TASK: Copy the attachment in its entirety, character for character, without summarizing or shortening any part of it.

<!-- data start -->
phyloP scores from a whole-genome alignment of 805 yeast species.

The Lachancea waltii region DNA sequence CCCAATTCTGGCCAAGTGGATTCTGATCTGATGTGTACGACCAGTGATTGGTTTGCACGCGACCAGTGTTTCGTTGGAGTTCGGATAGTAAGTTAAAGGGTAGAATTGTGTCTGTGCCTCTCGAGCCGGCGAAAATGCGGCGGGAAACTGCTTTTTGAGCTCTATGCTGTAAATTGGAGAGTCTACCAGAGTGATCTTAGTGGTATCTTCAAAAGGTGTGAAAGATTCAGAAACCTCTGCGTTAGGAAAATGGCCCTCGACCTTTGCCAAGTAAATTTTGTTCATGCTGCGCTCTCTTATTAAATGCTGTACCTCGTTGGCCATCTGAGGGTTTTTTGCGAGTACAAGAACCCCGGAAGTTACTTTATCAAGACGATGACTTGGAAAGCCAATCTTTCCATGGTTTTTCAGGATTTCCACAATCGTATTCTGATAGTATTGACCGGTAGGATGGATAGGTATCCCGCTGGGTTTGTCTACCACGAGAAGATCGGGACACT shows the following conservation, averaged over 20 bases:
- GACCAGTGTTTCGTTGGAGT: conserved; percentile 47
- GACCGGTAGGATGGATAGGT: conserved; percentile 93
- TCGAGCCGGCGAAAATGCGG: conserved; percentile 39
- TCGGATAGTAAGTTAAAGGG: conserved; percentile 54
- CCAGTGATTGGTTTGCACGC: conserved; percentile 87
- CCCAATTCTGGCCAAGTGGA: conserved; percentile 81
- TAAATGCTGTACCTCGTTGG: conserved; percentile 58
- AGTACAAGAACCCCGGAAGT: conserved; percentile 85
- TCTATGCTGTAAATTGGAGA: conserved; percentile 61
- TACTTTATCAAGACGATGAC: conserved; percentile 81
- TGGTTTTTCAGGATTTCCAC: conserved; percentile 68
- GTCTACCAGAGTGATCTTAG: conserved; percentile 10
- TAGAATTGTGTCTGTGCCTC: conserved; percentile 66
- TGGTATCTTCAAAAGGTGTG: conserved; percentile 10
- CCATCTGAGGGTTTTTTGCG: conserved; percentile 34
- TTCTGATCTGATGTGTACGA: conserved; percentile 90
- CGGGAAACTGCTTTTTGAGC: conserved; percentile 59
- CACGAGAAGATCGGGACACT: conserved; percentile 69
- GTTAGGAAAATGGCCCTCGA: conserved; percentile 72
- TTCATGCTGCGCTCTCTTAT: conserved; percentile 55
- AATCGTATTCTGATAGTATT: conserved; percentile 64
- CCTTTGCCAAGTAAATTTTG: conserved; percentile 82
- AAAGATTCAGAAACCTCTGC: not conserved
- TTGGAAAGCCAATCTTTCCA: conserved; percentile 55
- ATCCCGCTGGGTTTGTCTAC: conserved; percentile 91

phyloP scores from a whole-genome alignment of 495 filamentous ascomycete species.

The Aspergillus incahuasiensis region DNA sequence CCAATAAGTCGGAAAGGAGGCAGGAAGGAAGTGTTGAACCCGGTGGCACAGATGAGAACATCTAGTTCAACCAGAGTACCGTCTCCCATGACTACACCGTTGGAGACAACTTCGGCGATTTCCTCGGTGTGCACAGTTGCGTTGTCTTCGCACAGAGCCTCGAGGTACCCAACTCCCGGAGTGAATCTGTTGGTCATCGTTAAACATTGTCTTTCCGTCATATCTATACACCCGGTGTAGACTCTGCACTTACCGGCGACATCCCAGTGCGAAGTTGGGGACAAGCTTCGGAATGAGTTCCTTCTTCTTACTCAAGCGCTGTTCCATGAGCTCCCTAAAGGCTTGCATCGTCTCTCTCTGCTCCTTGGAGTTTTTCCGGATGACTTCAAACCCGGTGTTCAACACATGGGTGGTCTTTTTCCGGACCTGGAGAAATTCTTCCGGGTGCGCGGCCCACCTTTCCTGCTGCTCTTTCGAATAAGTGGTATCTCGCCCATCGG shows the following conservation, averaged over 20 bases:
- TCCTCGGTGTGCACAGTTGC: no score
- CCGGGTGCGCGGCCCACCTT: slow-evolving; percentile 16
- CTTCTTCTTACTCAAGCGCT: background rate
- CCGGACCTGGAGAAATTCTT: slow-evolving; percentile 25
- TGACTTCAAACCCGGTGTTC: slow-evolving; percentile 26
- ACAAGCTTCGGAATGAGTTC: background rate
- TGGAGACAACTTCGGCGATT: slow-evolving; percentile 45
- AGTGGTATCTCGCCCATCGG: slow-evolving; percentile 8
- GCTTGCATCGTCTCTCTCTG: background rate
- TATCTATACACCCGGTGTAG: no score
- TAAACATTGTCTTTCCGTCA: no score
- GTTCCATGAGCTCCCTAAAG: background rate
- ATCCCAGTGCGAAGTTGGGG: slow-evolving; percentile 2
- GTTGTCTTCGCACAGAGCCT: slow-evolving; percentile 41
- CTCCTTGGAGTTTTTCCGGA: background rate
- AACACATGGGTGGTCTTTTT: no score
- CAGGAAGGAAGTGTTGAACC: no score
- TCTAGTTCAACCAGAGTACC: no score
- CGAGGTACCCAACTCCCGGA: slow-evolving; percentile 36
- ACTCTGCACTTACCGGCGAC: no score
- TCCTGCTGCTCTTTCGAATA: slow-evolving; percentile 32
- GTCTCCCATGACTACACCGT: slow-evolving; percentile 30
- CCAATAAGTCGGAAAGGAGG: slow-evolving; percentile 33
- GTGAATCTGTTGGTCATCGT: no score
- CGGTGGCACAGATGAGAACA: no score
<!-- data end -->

phyloP scores from a whole-genome alignment of 805 yeast species.

The Lachancea waltii region DNA sequence CCCAATTCTGGCCAAGTGGATTCTGATCTGATGTGTACGACCAGTGATTGGTTTGCACGCGACCAGTGTTTCGTTGGAGTTCGGATAGTAAGTTAAAGGGTAGAATTGTGTCTGTGCCTCTCGAGCCGGCGAAAATGCGGCGGGAAACTGCTTTTTGAGCTCTATGCTGTAAATTGGAGAGTCTACCAGAGTGATCTTAGTGGTATCTTCAAAAGGTGTGAAAGATTCAGAAACCTCTGCGTTAGGAAAATGGCCCTCGACCTTTGCCAAGTAAATTTTGTTCATGCTGCGCTCTCTTATTAAATGCTGTACCTCGTTGGCCATCTGAGGGTTTTTTGCGAGTACAAGAACCCCGGAAGTTACTTTATCAAGACGATGACTTGGAAAGCCAATCTTTCCATGGTTTTTCAGGATTTCCACAATCGTATTCTGATAGTATTGACCGGTAGGATGGATAGGTATCCCGCTGGGTTTGTCTACCACGAGAAGATCGGGACACT shows the following conservation, averaged over 20 bases:
- GACCAGTGTTTCGTTGGAGT: conserved; percentile 47
- GACCGGTAGGATGGATAGGT: conserved; percentile 93
- TCGAGCCGGCGAAAATGCGG: conserved; percentile 39
- TCGGATAGTAAGTTAAAGGG: conserved; percentile 54
- CCAGTGATTGGTTTGCACGC: conserved; percentile 87
- CCCAATTCTGGCCAAGTGGA: conserved; percentile 81
- TAAATGCTGTACCTCGTTGG: conserved; percentile 58
- AGTACAAGAACCCCGGAAGT: conserved; percentile 85
- TCTATGCTGTAAATTGGAGA: conserved; percentile 61
- TACTTTATCAAGACGATGAC: conserved; percentile 81
- TGGTTTTTCAGGATTTCCAC: conserved; percentile 68
- GTCTACCAGAGTGATCTTAG: conserved; percentile 10
- TAGAATTGTGTCTGTGCCTC: conserved; percentile 66
- TGGTATCTTCAAAAGGTGTG: conserved; percentile 10
- CCATCTGAGGGTTTTTTGCG: conserved; percentile 34
- TTCTGATCTGATGTGTACGA: conserved; percentile 90
- CGGGAAACTGCTTTTTGAGC: conserved; percentile 59
- CACGAGAAGATCGGGACACT: conserved; percentile 69
- GTTAGGAAAATGGCCCTCGA: conserved; percentile 72
- TTCATGCTGCGCTCTCTTAT: conserved; percentile 55
- AATCGTATTCTGATAGTATT: conserved; percentile 64
- CCTTTGCCAAGTAAATTTTG: conserved; percentile 82
- AAAGATTCAGAAACCTCTGC: not conserved
- TTGGAAAGCCAATCTTTCCA: conserved; percentile 55
- ATCCCGCTGGGTTTGTCTAC: conserved; percentile 91

phyloP scores from a whole-genome alignment of 495 filamentous ascomycete species.

The Aspergillus incahuasiensis region DNA sequence CCAATAAGTCGGAAAGGAGGCAGGAAGGAAGTGTTGAACCCGGTGGCACAGATGAGAACATCTAGTTCAACCAGAGTACCGTCTCCCATGACTACACCGTTGGAGACAACTTCGGCGATTTCCTCGGTGTGCACAGTTGCGTTGTCTTCGCACAGAGCCTCGAGGTACCCAACTCCCGGAGTGAATCTGTTGGTCATCGTTAAACATTGTCTTTCCGTCATATCTATACACCCGGTGTAGACTCTGCACTTACCGGCGACATCCCAGTGCGAAGTTGGGGACAAGCTTCGGAATGAGTTCCTTCTTCTTACTCAAGCGCTGTTCCATGAGCTCCCTAAAGGCTTGCATCGTCTCTCTCTGCTCCTTGGAGTTTTTCCGGATGACTTCAAACCCGGTGTTCAACACATGGGTGGTCTTTTTCCGGACCTGGAGAAATTCTTCCGGGTGCGCGGCCCACCTTTCCTGCTGCTCTTTCGAATAAGTGGTATCTCGCCCATCGG shows the following conservation, averaged over 20 bases:
- TCCTCGGTGTGCACAGTTGC: no score
- CCGGGTGCGCGGCCCACCTT: slow-evolving; percentile 16
- CTTCTTCTTACTCAAGCGCT: background rate
- CCGGACCTGGAGAAATTCTT: slow-evolving; percentile 25
- TGACTTCAAACCCGGTGTTC: slow-evolving; percentile 26
- ACAAGCTTCGGAATGAGTTC: background rate
- TGGAGACAACTTCGGCGATT: slow-evolving; percentile 45
- AGTGGTATCTCGCCCATCGG: slow-evolving; percentile 8
- GCTTGCATCGTCTCTCTCTG: background rate
- TATCTATACACCCGGTGTAG: no score
- TAAACATTGTCTTTCCGTCA: no score
- GTTCCATGAGCTCCCTAAAG: background rate
- ATCCCAGTGCGAAGTTGGGG: slow-evolving; percentile 2
- GTTGTCTTCGCACAGAGCCT: slow-evolving; percentile 41
- CTCCTTGGAGTTTTTCCGGA: background rate
- AACACATGGGTGGTCTTTTT: no score
- CAGGAAGGAAGTGTTGAACC: no score
- TCTAGTTCAACCAGAGTACC: no score
- CGAGGTACCCAACTCCCGGA: slow-evolving; percentile 36
- ACTCTGCACTTACCGGCGAC: no score
- TCCTGCTGCTCTTTCGAATA: slow-evolving; percentile 32
- GTCTCCCATGACTACACCGT: slow-evolving; percentile 30
- CCAATAAGTCGGAAAGGAGG: slow-evolving; percentile 33
- GTGAATCTGTTGGTCATCGT: no score
- CGGTGGCACAGATGAGAACA: no score